December 24, 2007
WILLIAM G. FENNIMORE, APPELLANT,
BOARD OF REVIEW AND GEMINI BUILDING COMPANY, RESPONDENTS.
On appeal from a Final Decision of the Board of Review, Department of Labor, Docket No. 133,627.
NOT FOR PUBLICATION WITHOUT THE APPROVAL OF THE APPELLATE DIVISION
Submitted October 31, 2007
Before Judges Cuff and Lihotz.
Appellant William Fennimore appeals from a final decision by the Board of Review (the Board), Department of Labor, which affirmed a determination by an Appeal Tribunal (Tribunal) that he was disqualified from receiving unemployment compensation benefits because he left work voluntarily without good cause attributable to the work, N.J.S.A. 43:21-5(a), and further required him to refund the amount of benefits previously paid, N.J.S.A. 43:21-16(d)(1). We affirm.
Fennimore worked as a mechanic for Gemini Building Company from June 6, 1999 to June 16, 2006. He suffered an accident not related to his employment causing his temporary disability. Fennimore's treating physician cleared him to return to work on July 25, 2006. Fennimore testified that he telephoned his supervisor Mike Rubis on July 17, 20, and 26, 2006. He attached copies of his telephone bill covering this period to his merits brief. These records were not presented to the Tribunal or the Board. The telephone bill records one seven-second call to Gemini's business number on July 20, 2006. Fennimore stated because he did not receive a return call, he assumed he was terminated and did not report to work. Fennimore insisted that had Rubis called him, he would have reported to work.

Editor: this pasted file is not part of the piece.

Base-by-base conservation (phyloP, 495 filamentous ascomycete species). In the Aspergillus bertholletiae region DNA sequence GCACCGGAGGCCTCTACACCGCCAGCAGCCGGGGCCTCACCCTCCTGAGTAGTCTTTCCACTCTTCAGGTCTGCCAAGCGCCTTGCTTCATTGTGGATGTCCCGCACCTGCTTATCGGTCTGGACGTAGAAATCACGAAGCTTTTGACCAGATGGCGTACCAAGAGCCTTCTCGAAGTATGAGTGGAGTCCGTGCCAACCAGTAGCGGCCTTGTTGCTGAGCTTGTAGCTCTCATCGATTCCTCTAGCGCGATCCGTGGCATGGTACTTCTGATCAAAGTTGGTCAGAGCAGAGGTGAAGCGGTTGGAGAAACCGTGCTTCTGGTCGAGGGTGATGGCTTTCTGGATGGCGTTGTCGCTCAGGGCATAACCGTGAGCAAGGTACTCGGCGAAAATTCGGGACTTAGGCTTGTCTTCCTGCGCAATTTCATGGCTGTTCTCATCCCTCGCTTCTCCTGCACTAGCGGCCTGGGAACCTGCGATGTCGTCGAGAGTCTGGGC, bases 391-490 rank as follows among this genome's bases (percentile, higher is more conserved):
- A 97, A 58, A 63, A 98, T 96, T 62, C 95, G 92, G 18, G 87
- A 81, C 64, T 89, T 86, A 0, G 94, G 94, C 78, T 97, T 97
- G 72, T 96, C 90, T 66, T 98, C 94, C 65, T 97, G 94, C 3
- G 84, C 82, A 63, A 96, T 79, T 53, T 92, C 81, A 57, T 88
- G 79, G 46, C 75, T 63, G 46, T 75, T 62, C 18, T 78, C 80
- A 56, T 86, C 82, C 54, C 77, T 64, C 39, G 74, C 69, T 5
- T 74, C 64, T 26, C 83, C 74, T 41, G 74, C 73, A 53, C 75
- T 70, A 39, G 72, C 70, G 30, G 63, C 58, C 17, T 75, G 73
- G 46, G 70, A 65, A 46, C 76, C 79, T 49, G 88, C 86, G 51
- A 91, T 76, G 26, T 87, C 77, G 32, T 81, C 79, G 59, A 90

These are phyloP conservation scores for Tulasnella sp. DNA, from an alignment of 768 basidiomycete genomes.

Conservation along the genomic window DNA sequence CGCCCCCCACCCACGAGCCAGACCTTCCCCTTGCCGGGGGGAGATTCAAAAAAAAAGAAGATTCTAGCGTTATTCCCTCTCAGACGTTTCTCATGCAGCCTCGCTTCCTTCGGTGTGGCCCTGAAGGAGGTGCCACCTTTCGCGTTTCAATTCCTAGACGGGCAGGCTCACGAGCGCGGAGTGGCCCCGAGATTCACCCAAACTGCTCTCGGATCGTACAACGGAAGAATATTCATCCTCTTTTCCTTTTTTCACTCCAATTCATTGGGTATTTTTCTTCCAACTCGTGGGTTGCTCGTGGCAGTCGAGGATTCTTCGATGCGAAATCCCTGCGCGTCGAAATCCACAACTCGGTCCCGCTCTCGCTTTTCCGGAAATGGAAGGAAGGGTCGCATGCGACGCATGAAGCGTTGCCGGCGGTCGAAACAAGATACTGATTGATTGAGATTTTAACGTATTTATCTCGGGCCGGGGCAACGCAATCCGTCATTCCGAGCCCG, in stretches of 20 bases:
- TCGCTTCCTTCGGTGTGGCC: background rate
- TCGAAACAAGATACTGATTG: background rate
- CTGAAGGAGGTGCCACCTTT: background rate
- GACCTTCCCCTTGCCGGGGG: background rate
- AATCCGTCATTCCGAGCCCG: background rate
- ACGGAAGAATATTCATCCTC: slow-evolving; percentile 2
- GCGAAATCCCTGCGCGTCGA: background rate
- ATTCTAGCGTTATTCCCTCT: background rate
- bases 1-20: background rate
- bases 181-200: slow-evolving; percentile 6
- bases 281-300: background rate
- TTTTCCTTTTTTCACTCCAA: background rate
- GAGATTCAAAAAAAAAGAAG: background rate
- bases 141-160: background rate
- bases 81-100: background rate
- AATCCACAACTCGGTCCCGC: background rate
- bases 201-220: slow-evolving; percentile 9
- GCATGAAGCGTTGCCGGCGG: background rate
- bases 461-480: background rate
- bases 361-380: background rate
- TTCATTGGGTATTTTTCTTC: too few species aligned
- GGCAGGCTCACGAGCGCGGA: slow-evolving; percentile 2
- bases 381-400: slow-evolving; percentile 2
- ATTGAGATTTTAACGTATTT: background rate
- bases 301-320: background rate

Rubis testified that he and Fennimore were friends and their families socialized together. Although Fennimore's wife left a message on Rubis's cellular telephone when Fennimore suffered his injury, Fennimore did not call him or leave a message at the office. Rubis explained Fennimore had "five or six" telephone numbers for him and the business. Fennimore lived approximately one mile from Rubis, who operated the business from his home, yet Fennimore did not go to his former place of business to check on the status of his job. Rubis asserted Fennimore's job remained available.
Fennimore filed an application for unemployment benefits on July 30, 2006, which established a weekly benefit of $402. He collected benefits totaling $4,824 for the weeks ending August 5, 2006 to October 21, 2006.
The Deputy Director of the Division of Unemployment and Disability Insurance (Deputy) determined Fennimore was disqualified for benefits and that he must refund the benefits paid. Fennimore appealed. After the Tribunal's telephonic hearing on December 14, 2006, it affirmed the Deputy's determination that Fennimore was "disqualified for benefits as he left work voluntarily without good cause attributed to such work" finding Fennimore's efforts were insufficient to maintain his employment. The Tribunal ordered Fennimore to refund the benefits paid. The Board then affirmed the Tribunal's decision.